Disruptive mood dysregulation disorder is not a diagnostic for toddlers. It’s a diagnostic for older children (6-10 years old) who have constant, violent tantrums. And these tantrum have to go on for a year. If my 7 year old was turning into a giant rage monster nearly everyday, most of the day, for a year, I would also think something is really wrong and I would look for a diagnostic and treatment. I know it’s fun to write snarky articles, and research into your subject is a bit boring, but come on…

      http://psychcentral.com/blog/archives/2012/05/16/what-is-disruptive-mood-dysregulation-disorder/

      • ipsedixit010

        Well, Google is H-A-R-D. It’s much easier to copy and paste from another article and facts just get in the way of commentary.

    • bl

      Thank god you ended up a blogger and not a doctor. Oh, your PMS is manageable but annoying? Good for you. Try waking up thinking your life is over, wanting to die, having panic attacks, crying daily and more. And then think about how great it was that someone took this seriously and figured out how to treat it rather than just writing it off as woman troubles.

      When people write off psych illnesses I think they miss the key point that they have to be severe enough to impact your daily life. Of course you see less extreme symptoms of personality and mood disorders in people every day. That’s called having a personality. It’s when things become disordered that you get a diagnosis.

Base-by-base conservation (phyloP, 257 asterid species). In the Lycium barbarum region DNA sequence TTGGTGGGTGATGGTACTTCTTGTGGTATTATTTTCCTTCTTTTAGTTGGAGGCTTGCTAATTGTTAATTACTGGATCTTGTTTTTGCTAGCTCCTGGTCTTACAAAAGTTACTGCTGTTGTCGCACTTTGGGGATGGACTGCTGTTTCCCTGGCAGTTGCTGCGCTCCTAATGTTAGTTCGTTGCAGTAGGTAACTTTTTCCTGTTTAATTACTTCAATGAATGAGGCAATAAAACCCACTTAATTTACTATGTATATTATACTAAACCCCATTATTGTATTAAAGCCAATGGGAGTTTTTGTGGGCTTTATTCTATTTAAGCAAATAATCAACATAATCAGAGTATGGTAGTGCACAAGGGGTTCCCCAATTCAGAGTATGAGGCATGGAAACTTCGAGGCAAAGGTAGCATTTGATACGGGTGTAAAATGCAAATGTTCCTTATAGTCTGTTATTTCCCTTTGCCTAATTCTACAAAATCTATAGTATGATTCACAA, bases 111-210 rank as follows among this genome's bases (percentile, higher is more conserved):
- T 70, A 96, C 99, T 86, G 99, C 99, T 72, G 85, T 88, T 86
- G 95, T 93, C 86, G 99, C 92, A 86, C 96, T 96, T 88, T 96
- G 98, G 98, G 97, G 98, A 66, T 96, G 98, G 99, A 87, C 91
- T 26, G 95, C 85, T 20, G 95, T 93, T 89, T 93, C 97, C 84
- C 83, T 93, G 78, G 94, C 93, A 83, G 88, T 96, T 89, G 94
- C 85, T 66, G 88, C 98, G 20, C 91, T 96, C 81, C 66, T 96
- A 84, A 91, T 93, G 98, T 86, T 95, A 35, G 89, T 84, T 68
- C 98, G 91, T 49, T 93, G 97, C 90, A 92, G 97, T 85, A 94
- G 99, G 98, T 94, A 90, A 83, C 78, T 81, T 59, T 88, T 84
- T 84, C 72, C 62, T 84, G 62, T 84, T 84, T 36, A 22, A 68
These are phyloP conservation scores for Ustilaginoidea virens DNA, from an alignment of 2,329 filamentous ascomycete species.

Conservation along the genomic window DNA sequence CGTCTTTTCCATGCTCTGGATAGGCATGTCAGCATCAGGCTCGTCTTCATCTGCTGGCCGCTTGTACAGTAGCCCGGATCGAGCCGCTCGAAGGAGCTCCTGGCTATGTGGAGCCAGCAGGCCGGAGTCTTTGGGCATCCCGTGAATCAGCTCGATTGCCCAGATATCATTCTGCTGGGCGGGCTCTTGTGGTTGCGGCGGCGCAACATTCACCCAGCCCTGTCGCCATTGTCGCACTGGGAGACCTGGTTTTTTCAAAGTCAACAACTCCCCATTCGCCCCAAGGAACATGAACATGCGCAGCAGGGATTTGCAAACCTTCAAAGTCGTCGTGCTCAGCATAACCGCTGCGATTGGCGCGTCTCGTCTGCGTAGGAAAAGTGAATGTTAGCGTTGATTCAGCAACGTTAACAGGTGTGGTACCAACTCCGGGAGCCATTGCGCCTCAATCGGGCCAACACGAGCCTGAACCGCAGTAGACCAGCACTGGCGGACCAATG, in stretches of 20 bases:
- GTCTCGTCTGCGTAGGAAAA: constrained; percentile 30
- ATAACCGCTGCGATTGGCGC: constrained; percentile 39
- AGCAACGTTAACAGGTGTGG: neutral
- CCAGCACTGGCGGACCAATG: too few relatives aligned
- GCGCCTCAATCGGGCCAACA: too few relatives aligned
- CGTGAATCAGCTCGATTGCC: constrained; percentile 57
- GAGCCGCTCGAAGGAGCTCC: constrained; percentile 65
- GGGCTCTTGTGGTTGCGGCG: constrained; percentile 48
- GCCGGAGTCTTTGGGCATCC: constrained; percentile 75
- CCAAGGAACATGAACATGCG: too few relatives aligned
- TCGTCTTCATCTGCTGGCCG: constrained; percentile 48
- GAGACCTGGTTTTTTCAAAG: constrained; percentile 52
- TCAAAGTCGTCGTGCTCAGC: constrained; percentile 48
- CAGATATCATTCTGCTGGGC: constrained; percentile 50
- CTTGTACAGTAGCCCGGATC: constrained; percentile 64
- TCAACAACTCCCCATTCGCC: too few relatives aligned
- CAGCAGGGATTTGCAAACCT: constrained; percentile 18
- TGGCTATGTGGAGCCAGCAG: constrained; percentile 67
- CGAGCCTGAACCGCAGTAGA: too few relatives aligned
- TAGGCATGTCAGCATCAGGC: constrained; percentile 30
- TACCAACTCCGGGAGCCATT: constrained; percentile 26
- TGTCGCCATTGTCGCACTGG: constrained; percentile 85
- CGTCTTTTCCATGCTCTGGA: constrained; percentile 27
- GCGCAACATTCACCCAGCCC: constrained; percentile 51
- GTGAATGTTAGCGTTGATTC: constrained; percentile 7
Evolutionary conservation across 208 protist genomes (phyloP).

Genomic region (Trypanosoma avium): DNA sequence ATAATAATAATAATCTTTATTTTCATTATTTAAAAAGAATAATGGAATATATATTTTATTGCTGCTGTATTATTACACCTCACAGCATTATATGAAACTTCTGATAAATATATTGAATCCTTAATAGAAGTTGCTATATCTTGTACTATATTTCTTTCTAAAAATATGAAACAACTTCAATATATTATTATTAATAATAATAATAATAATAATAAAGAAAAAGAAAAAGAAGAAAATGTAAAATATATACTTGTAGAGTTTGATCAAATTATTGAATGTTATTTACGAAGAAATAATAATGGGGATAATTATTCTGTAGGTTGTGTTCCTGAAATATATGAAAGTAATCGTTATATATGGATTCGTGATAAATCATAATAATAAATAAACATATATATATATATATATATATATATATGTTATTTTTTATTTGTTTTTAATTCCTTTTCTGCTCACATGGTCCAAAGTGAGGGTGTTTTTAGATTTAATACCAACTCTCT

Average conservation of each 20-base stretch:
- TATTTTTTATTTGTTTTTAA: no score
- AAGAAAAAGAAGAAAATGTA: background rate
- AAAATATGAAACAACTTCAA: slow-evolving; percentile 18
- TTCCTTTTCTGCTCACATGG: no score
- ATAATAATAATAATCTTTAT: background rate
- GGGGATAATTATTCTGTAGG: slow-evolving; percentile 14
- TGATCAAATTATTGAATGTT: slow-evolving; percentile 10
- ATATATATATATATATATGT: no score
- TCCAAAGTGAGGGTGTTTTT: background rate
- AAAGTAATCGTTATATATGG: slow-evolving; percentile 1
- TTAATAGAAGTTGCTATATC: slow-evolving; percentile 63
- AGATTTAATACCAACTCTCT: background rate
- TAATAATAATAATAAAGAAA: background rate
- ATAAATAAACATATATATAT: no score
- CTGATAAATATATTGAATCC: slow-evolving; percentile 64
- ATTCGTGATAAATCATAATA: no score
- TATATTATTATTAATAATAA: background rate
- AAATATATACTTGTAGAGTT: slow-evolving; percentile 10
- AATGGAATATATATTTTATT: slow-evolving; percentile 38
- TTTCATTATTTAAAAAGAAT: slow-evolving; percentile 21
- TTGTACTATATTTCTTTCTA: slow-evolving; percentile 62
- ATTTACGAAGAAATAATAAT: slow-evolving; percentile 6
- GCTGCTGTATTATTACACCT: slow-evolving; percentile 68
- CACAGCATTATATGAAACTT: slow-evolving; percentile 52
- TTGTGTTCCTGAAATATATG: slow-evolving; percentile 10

Maybe in the DSM 6 we’ll get a diagnosis for being judgmental.

      • Alexandra

        PMS can have a very real and very serious impact on your daily life. My therapist told me about her friend who needs to take anti-psychotics for four days during her period, because she feels like she is going to kill somebody and can’t control it.

        I have anxiety, but it worsens during my period. I get panic attacks, can’t concentrate because I I have very intense and feel disassociated with reality which is horrible because I can’t get any work done, have trouble breathing properly, etc.

    • To Celebrate Women

      Honestly, reading this I feel like you don’t really understand how disabling those two disorders can be. These are not run-of-the-mill tantrums (or run-of-the-mill PMS, for that matter), but extreme versions of the symptoms which do require correction in order to live a functional life. Drugs can be over-prescribed, for sure, but for some people they really are a lifesaver, and these diagnoses can help a lot of people – I’m saying this just as I’m coming out of a major depressive episode, for which Prozac was the ONLY solution to get me out of bed in the mornings. Don’t write it off as drug-mongering – have sympathy for those who struggle with it and must make such tough decisions.

    • http://twitter.com/DecaturFlora Flora

      I’m not going to yell at you like some people have, but as someone diagnosed with PMDD I can tell you it isn’t just PMS. It’s awful, it’s depression that lasts and sinks so deeply in to your soul that you don’t think you’re ever going to get away. I’ve lost entire weeks before, just empty in my brain. I’m terrified of when my husband and I start trying to get pregnant because if I don’t get pregnant quickly I am completely unfit to be outside my bedroom or a psych ward when I’m experiencing active symptoms.

      I don’t have an opinion yet on the DMDD diagnosis– I work with children who have a range of mental disorders and this may be fitting depending on what the precise framework is, but being flippant about the over-diagnosis of problems in a world where they do exist isn’t the answer.

    • Jo

      You know, unless you have a child who has extreme tantrums, don’t knock the possibility that this label exists. I know tantrums, I have four children. My fourth child throws crazy, extreme, loud, aggressive tantrums that Easily last an hour. There is no consoling him, there is no a-ha moment, they are knock me down, drag me out tantrums. Sooooo, you can ignorantly call it normal toddler behavior, but as a mom of four young kids, I can assure you it’s not..at all.